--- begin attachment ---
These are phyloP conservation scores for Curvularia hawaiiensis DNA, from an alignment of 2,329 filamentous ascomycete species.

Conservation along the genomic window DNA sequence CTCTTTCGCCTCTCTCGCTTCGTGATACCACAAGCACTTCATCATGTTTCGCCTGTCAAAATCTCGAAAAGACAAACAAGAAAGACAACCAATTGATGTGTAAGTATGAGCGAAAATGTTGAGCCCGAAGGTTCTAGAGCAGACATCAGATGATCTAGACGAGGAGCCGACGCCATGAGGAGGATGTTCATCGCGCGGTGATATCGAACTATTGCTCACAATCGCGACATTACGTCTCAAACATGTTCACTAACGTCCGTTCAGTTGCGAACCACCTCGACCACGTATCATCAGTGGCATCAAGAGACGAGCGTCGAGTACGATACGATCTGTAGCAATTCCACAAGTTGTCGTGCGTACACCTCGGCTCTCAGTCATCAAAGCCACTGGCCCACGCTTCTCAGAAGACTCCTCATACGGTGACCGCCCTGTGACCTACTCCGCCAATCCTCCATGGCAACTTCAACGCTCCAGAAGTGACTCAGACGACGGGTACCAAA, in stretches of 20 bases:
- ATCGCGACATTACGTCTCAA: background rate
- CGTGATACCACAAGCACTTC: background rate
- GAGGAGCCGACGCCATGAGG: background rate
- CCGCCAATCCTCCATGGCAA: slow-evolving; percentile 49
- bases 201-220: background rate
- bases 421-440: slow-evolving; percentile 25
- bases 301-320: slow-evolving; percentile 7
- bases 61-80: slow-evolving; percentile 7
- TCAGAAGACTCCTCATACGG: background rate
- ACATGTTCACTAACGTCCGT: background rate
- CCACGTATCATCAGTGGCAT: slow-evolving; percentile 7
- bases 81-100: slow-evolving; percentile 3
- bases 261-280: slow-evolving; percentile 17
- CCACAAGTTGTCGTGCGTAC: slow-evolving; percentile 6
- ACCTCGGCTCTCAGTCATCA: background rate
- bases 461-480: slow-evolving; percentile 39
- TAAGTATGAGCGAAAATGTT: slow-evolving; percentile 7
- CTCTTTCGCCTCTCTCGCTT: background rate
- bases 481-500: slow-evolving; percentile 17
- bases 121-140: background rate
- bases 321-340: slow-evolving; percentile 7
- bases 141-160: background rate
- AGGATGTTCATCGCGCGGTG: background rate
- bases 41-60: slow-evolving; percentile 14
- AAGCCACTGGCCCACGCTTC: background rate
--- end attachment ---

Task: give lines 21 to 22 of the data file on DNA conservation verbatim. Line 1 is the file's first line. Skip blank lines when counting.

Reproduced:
- bases 481-500: slow-evolving; percentile 17
- bases 121-140: background rate